15 Children A Day Are Dying in the Besieged Gorazde, eastern Bosnia
Serbs Begin Major Assault
12 July 1992.
By John Burns
SARAJEVO, Bosnia-Herzegovima — Four days after the leaders of seven major industrial democracies demanded an end to Serbian military offensives in Bosnia-Herzegovina, Serbian nationalist forces on Saturday began a major assault on the last big Muslim-controlled town in eastern Bosnia.
The attack by the Serbs on Gorazde, about 70 miles east of Sarajevo, threw the Bosnian government into further desperation.
President Alija Izetbegovic, returning here on Saturday afternoon aboard a Western relief flight from a meeting on Thursday with President Bush in Helsinki, was greeted by angry demands from Bosniak fighters that he release scarce stocks on ammunition for an attempt to break through to Gorazde.
With the capture of Gorazde, where 50,000 people are under siege, Serbian forces would be freed to concentrate attacks here on Sarajevo, the capital. Bosnian government force in Sarajevo are being weakened daily by diminishing supplies of ammunition in their attempt to withstand shelling and the Serbian siege.
Sarajevo has been under renewed heavy bombardment by the Serbs for the last three days, in the wake of the declaration by the leaders of the seven economic powers, issued in Munich on Tuesday, demanding that Serbian forces stop attacking Bosnian towns.
A 55,000-man Serbian nationalist army, with heavy weapons from the Serbian-dominated Yugoslav national army, has been used to create what Belgrade says will be an independent state on two-thirds of the territory of Bosnia-Herzegovina, a former republic in the old Yugoslav federation.
But there had been hope here that after the Helsinki and Munich meetings, the Serbian force would at least pause.
Except for Sarajevo, no Bosnian town has faced as bleak a situation as Gorazde, where 50,000 people — Most Muslims, 23,000 of them refugees from previous Serbian attacks elsewhere in eastern Bosnia — have been surrounded and cut off from supplies for more than three months.
Amateur radio operators who have been the only link with the outside world have said that Gorazde’s people have been eating grass, that 15 children a day are dying of malnutrition and other deficiency diseases, and that surgery on the wounded has been carried out without anesthesia.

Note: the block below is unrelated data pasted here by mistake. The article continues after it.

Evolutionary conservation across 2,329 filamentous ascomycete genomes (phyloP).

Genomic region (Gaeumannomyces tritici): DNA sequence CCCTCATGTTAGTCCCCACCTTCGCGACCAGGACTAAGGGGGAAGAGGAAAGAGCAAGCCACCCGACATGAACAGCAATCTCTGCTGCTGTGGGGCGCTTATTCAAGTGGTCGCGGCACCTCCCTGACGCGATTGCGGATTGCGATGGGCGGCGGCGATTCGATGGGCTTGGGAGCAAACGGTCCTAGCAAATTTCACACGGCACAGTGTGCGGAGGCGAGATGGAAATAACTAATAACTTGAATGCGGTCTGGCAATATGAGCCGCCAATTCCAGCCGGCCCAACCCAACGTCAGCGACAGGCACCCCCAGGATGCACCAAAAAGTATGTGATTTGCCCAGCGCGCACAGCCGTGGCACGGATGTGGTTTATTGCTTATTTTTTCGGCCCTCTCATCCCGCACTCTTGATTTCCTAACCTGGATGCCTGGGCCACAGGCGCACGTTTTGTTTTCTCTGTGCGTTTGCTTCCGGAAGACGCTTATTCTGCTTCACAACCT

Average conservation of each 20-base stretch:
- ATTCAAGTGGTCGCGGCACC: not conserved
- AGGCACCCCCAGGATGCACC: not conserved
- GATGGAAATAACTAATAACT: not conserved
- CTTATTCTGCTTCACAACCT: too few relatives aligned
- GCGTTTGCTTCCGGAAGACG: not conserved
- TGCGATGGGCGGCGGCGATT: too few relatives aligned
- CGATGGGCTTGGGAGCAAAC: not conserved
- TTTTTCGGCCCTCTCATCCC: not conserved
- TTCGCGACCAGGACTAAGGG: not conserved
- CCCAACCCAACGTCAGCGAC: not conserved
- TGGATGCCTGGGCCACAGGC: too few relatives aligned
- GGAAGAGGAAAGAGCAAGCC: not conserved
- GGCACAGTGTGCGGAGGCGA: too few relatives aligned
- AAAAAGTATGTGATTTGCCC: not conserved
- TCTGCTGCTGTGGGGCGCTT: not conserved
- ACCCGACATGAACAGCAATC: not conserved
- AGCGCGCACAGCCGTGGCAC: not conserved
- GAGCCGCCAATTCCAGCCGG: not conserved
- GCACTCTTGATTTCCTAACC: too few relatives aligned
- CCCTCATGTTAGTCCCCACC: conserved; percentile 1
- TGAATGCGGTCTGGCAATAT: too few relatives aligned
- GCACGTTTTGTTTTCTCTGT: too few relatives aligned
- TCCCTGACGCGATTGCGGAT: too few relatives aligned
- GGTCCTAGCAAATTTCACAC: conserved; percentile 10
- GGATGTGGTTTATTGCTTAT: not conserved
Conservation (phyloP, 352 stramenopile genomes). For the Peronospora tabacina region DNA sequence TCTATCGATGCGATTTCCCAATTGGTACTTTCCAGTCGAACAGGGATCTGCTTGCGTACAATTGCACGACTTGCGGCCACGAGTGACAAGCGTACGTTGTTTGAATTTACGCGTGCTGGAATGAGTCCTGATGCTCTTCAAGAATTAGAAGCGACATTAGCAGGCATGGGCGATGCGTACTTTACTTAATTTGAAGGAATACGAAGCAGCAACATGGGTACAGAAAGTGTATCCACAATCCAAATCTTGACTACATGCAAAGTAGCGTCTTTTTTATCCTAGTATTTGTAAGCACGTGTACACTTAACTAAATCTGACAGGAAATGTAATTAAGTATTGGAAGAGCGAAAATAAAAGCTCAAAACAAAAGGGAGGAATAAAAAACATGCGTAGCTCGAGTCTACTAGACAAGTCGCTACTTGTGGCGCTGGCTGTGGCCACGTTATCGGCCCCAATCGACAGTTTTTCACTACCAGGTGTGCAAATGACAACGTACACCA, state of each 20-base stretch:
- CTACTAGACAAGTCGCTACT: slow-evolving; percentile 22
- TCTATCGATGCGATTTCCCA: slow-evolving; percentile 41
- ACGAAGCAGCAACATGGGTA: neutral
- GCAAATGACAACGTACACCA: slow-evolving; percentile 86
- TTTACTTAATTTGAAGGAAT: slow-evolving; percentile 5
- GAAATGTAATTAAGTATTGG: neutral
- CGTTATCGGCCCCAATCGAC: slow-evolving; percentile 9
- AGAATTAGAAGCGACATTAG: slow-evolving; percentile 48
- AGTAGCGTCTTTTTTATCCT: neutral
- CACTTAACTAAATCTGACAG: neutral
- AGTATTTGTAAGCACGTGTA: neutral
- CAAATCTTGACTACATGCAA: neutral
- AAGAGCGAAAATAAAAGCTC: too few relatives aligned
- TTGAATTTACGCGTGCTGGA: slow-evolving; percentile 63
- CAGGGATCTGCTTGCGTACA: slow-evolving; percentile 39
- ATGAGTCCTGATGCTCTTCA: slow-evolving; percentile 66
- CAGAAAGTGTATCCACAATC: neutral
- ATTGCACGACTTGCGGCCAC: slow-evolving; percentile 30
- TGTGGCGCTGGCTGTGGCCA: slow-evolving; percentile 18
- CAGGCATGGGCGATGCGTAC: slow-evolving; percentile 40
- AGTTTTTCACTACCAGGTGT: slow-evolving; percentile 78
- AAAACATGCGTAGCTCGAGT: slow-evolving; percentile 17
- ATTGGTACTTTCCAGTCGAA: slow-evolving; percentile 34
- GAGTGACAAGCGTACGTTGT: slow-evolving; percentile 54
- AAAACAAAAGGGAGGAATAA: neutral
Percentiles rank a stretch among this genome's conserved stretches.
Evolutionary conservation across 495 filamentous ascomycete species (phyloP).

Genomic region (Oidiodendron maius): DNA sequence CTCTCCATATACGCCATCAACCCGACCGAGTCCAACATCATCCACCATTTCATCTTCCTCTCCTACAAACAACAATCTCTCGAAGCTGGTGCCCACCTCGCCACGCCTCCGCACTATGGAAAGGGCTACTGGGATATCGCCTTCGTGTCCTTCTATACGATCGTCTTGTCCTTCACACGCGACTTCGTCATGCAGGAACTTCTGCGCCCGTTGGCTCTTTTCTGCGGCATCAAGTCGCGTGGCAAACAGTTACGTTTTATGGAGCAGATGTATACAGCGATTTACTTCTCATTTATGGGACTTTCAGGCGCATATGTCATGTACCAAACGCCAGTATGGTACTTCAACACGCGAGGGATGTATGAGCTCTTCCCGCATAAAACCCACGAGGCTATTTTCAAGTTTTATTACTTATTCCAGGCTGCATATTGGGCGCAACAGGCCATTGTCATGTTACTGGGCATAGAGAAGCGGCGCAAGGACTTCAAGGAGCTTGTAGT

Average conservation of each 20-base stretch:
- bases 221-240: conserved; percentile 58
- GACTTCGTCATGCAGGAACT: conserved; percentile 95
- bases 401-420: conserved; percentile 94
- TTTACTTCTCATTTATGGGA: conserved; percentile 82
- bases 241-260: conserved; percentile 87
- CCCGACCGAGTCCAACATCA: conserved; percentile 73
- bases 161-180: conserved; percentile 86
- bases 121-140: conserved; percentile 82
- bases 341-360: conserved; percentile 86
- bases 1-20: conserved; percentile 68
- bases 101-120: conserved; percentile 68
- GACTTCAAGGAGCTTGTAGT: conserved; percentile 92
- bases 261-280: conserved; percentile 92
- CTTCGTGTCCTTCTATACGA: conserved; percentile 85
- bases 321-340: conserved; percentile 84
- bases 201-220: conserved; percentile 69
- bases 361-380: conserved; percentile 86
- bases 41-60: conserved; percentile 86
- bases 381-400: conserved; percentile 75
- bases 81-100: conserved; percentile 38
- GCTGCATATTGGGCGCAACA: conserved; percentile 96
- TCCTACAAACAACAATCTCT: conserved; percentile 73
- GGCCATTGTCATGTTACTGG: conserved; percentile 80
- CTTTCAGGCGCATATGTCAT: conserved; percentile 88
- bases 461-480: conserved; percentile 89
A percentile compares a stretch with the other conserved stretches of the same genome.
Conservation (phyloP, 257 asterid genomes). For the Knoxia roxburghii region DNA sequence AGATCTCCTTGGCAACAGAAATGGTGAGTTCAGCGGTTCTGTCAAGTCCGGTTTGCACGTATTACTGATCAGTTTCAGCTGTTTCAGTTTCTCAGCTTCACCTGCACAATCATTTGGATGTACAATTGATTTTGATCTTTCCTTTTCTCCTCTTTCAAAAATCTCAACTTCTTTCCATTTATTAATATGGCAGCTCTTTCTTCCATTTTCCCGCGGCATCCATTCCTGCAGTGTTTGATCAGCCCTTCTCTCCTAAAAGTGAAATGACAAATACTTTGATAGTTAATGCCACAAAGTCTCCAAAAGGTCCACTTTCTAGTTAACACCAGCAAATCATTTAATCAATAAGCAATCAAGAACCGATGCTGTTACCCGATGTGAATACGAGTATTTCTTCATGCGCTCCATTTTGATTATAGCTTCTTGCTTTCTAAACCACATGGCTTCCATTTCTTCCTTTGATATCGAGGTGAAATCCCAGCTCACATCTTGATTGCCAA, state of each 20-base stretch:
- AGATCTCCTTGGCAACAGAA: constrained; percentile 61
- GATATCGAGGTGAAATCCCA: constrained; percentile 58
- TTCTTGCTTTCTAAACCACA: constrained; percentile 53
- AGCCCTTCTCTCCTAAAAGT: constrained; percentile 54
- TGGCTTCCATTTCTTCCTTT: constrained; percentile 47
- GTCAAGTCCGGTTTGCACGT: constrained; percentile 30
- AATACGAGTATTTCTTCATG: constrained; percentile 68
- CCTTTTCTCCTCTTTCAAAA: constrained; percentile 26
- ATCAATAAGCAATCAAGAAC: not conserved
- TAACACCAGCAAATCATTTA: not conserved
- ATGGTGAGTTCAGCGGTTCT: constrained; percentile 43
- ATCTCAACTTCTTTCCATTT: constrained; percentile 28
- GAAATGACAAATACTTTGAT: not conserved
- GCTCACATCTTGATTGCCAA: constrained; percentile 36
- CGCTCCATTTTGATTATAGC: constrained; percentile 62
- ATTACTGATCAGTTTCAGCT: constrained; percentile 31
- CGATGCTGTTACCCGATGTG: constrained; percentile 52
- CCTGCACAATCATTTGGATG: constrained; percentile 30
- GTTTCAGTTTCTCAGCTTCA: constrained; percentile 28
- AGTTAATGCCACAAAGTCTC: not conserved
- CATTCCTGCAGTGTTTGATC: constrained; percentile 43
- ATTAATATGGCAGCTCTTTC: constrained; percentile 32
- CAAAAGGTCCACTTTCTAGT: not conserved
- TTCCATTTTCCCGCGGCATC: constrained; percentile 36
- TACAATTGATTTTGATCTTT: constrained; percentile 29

Maj. Sefer Halilovic, the government’s military commander, said the Serbian forces moved columns of heavy armor toward Gorazde over a 48-hour period and attacked at dawn on Saturday from three sides.
An amateur radio operator’ report quoted in a Sarajevo broadcast called the situation after a six-hour bombardment “hellish,” with much of the town burning from shells, and heavy casualties taken by the town’s defenders.
Top government officials said that they doubted that the defenders could last more than a day or two before Gorazde, like every other Bosniak town in eastern Bosnia, fell to the Serbs.
In Sarajevo on Saturday a rocket-propelled grenade fired from the Serbs’ hillside positions narrowly missed a U.N. armored personnel carrier heading into the city at a point midway between U.N. headquarters and the Bosnian Presidency building.
When U.N. soldiers emerged from the vehicle, they came under sniper fire from machine-gun and anti-aircraft weapons, and, their headquarter said, two civilians were killed. The Bosnian government put the toll at three dead and three wounded.
Izetbegovic was expected in the city at about the same time in a similar U.N. vehicle, which was bringing him from the airport.
When he arrived, he seemed studden by the worsening situation, including the attack on Gorazde, and the fears among his officials of more massacres of Muslims. The Bosnian government has estimated that more than 50,000 people, most of the Muslims, have been killed so far in the three-month war, and that 1.5 million people, a third of the population, have been driven from their homes.
Izetbegovic had approached the encounter with Bush as a last -chance opportunity to appeal for Western military intervention to end the siege of Sarajevo as wella s other Serbian attacks. Failing to persuade the president to bomb Serbian gun position saround Sarajevo, Izetbegovic next hoped for a pledge of American weapons.
Bush gave neither, and the strong condemnation made of Serbia and its forces by Bush, by the leaders of the G-7, were seen here as a poor consolation prize.